Wednesday, 4 April 2012

'Extended Reading?'

 This is my mum's new favourite thing, since my twin brother's English teacher sent home a list. Unfortunately, it's not so much mine.
 Apparently, reading widely all the time widens your vocabulary, helps you notice language patterns, yadda yadda yadda. Extended reading is about reading things you can understand, and is fun and enjoyable.
 To me, extended reading books are what I call 'old people books'. They were written a hundred or so years ago, and the people who read them are usually adults who read them for enjoyment or were forced to read them at school.

 My mum went through the whole list, as well as the rest of the same list -- which the teacher got straight off the net -- and not all of them were written in the land before time. I'm cool with that. What I don't understand is the fact that none of them are actually interesting. They're either old people books or crime novels or dystopian novels, basically. And I've got to ask: how's that extended reading?
 Personally, I've read everything from Bloodlines (excited for Golden Lily much?) to Frankenstein, from Magic Bites to White Crow, and I've never thought of any of that as 'extended reading'. They've just been books I've liked reading. And sure, most of the books I've read in the last five years have been some sort of YA paranormal romance, but hey; all writers have different voices, different vocab, and different ways of looking at things. Whether all those vampire books have helped my reading, I don't know, but they've definitely helped my writing -- I can read a Kindle book and straight away tell that a person needs an actual editor, so hopefully one day I'll be able to be my own editor (I'll have to finish the first draft first though).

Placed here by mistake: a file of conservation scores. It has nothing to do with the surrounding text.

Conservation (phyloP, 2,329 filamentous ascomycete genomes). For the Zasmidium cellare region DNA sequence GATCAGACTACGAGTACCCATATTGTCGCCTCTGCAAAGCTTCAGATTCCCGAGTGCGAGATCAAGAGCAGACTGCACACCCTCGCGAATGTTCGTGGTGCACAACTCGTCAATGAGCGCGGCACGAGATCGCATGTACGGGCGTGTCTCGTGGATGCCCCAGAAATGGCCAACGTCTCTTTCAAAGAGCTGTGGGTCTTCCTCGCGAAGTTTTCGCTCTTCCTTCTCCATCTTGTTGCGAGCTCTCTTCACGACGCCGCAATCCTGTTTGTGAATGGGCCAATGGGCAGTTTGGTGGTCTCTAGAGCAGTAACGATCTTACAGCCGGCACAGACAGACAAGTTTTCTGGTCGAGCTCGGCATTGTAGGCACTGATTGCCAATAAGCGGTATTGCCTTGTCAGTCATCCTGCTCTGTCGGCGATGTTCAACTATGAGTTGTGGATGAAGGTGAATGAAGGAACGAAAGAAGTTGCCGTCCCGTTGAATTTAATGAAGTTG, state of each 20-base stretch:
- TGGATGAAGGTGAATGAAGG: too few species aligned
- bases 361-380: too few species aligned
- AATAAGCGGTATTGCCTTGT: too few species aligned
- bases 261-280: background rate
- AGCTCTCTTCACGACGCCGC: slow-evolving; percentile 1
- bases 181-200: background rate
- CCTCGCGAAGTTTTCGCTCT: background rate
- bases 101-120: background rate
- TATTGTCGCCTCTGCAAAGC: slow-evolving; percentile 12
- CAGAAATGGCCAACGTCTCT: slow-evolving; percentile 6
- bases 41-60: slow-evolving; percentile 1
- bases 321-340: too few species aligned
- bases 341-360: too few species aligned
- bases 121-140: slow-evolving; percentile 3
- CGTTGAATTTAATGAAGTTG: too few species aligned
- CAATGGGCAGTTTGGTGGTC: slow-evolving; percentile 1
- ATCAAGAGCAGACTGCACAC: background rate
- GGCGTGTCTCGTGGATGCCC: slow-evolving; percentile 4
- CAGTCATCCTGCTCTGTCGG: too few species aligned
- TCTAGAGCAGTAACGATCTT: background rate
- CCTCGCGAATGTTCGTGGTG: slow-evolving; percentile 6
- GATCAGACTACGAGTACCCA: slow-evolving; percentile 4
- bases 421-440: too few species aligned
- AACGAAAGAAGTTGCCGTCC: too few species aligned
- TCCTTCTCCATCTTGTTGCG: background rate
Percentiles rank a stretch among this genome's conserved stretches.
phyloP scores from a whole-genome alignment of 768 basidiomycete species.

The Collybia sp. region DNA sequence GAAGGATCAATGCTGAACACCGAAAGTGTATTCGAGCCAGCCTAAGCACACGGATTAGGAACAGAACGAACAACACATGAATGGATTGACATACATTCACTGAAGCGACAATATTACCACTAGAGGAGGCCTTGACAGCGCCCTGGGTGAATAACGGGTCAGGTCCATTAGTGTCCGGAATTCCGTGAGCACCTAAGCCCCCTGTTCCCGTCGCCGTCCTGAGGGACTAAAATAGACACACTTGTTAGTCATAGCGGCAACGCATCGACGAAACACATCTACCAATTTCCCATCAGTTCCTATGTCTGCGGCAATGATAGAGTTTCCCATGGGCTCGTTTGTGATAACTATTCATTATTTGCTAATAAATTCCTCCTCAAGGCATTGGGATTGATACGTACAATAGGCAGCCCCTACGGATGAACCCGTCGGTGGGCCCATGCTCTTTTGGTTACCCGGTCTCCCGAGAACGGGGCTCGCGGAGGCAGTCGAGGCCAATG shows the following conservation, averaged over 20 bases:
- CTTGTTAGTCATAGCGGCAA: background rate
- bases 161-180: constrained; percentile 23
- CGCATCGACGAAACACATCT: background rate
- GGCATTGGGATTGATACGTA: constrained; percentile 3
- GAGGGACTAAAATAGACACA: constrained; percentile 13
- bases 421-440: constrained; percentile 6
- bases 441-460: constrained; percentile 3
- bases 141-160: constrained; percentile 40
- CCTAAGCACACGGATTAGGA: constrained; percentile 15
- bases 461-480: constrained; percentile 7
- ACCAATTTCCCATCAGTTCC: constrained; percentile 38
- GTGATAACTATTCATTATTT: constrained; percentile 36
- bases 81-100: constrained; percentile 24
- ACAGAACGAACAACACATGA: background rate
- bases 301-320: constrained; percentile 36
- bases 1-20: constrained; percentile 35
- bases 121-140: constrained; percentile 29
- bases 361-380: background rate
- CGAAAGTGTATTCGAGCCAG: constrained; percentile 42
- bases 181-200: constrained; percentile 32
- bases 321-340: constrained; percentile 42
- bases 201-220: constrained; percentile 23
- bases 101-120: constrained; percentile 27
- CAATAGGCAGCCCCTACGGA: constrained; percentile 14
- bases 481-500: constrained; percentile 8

Okay, so I'm rambling a little, but here's my point: my mum bought me one of the books on the list. None of them actually sounded even mildly interesting, tbh, but I grudgingly picked one on a long-time fave topic -- Greek myths.
 I'm trying to read it, I promise. I tried reading the foreword, and I tried reading the intro, too. I've got on to the actual bloody myths, and they're three effing paragraphs long! You then have to read at least double this of explanations about the origins of the myths and whay they're actually referring too, and unfortunately, they don't make sense. The refrences seem to be completely at random, and the amount of different names each different god/titan/thing has, they could at least be indexed at the back. Also: I don't know who all these Mesopotamian-Babylonian-Hemitite-Peslegian people are! Do I look like I know the full history of the Mediterranean? I sure well hope I don't. This isn't a book to extend your reading -- it's a book to concisely represent all the reading a history professor has done in twenty years at his University!
 Argh. This is my angry face.

 To summarise: extended reading exschmended reading. You should read what you enjoy, and occasionally be a bit adventurous if you want to be. But none of this crap is gonna make you any cleverer.
 If I've offended anyone or whatever, I am totally sorry -- I know I get really annoyed when people say they don't read books at all because it is a total waste of time or whatever -- but this is simply my opinion. Sorry.
 Serial ranter out!

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